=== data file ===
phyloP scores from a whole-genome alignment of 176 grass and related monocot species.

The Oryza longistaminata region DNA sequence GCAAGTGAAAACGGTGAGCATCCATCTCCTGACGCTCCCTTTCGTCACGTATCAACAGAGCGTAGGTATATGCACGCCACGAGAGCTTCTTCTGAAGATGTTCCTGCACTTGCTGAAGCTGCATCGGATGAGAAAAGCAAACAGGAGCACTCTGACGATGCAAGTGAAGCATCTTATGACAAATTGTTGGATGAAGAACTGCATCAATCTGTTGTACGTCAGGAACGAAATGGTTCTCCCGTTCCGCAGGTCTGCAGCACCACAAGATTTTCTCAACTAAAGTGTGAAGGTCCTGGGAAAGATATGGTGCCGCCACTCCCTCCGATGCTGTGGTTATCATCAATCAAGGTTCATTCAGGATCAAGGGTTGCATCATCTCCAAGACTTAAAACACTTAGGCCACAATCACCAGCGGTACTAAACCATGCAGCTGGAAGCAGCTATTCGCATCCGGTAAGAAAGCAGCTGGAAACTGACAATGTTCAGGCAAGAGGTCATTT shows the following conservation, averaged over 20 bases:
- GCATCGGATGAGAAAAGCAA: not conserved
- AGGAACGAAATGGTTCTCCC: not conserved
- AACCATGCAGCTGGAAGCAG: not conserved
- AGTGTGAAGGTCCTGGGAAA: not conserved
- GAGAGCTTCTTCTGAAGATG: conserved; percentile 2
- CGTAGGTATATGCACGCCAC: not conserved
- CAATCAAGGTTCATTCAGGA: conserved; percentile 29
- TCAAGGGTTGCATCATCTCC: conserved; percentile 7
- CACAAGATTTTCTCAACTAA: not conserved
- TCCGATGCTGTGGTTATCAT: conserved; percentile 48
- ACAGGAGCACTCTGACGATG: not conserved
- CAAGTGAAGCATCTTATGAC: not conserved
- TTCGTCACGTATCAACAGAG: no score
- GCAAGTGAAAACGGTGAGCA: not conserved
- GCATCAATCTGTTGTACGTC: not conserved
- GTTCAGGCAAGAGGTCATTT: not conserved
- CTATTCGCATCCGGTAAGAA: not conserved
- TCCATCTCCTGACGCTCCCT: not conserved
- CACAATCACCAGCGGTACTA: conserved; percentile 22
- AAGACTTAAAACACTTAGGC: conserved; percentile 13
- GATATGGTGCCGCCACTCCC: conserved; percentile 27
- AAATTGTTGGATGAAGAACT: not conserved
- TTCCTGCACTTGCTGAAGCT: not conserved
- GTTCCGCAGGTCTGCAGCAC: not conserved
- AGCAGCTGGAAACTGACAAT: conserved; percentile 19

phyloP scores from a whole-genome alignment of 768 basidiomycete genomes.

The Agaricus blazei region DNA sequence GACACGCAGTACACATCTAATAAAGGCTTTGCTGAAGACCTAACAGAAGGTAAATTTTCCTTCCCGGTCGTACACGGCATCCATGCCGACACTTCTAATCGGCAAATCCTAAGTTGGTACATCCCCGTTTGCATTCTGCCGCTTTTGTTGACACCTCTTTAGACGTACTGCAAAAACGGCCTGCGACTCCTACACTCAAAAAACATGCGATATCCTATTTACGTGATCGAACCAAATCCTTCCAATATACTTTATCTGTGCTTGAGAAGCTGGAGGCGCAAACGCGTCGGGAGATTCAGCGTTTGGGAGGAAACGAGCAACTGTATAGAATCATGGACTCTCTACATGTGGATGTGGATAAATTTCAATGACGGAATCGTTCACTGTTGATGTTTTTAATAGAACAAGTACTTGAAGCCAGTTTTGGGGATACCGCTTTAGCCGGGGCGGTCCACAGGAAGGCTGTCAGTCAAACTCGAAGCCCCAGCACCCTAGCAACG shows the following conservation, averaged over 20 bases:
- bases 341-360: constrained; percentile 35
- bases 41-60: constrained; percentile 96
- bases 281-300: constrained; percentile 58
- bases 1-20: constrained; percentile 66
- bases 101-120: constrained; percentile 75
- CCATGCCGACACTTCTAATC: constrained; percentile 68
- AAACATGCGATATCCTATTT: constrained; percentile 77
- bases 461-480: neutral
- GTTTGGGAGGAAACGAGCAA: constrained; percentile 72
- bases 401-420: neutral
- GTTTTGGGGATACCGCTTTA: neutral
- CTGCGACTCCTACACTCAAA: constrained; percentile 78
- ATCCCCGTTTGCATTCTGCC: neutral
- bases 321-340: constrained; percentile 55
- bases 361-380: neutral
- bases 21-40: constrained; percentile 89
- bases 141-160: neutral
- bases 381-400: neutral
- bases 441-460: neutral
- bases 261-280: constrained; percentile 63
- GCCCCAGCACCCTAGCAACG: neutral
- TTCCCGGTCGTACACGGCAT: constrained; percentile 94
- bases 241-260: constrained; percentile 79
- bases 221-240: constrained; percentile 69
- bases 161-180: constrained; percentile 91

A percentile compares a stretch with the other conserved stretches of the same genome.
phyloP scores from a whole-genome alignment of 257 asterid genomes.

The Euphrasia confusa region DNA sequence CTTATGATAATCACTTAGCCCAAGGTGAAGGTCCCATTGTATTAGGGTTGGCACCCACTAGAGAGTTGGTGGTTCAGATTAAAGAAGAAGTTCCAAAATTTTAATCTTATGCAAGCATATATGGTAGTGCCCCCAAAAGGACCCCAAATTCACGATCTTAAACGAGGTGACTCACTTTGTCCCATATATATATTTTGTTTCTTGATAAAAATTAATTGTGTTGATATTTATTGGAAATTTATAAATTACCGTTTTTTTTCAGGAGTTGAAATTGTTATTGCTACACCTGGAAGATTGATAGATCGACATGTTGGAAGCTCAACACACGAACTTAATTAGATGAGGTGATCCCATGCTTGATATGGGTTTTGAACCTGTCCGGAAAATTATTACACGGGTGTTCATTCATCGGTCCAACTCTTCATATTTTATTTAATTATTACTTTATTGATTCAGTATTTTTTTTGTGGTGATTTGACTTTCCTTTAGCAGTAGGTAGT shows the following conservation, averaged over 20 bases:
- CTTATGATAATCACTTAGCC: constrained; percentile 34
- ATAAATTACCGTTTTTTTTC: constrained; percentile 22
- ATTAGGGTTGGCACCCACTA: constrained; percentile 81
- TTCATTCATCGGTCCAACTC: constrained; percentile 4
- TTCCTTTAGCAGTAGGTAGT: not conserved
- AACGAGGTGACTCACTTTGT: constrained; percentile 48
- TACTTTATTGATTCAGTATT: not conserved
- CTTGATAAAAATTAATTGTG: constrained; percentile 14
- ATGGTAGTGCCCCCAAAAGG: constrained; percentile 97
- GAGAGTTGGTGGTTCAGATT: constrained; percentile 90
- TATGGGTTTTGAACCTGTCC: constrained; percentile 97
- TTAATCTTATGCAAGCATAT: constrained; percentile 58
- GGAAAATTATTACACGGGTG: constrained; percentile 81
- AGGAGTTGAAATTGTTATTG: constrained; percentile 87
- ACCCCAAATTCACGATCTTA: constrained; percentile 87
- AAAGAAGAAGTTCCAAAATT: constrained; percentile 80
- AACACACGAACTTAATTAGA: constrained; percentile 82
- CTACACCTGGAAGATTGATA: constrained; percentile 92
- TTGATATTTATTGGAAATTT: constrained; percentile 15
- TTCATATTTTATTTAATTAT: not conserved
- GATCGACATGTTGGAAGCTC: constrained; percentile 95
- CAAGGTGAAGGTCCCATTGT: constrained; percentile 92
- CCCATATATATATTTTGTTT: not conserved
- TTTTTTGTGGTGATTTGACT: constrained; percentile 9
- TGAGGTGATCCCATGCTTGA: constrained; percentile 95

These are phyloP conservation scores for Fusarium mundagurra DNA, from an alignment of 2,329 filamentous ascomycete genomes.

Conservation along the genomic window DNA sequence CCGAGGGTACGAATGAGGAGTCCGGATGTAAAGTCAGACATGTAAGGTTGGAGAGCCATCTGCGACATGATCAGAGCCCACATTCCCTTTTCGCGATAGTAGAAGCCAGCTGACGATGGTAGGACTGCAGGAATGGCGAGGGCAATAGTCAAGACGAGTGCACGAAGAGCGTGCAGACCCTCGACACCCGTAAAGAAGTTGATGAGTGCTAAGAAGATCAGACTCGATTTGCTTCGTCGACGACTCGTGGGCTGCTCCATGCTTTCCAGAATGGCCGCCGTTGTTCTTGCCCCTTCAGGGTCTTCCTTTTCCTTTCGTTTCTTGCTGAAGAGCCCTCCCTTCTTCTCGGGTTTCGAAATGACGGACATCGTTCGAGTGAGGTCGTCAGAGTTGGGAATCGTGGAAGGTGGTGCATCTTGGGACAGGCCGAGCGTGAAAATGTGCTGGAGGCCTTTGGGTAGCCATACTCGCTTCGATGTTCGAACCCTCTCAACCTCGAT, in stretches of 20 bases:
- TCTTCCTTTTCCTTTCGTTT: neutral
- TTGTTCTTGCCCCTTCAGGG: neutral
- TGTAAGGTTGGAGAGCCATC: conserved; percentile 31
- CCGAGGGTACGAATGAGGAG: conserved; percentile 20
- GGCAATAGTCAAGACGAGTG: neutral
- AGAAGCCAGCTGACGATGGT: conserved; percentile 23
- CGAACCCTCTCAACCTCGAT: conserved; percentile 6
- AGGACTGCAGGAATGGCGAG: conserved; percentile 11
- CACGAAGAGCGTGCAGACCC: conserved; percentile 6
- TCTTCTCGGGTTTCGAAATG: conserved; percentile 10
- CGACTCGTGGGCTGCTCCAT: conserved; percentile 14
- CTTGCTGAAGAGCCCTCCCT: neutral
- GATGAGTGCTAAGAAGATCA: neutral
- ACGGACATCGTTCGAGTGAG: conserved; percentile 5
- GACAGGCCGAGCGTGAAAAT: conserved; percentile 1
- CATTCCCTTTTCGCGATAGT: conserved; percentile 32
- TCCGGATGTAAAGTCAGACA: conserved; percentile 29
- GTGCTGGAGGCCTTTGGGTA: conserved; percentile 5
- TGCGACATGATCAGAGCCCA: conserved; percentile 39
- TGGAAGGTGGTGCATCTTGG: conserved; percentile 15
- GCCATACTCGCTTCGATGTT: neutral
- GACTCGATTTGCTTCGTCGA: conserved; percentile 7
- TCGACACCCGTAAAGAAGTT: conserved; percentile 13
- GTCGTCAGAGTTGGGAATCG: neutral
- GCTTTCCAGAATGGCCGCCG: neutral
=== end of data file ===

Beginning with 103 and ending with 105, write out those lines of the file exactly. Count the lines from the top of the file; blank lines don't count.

- TGCGACATGATCAGAGCCCA: conserved; percentile 39
- TGGAAGGTGGTGCATCTTGG: conserved; percentile 15
- GCCATACTCGCTTCGATGTT: neutral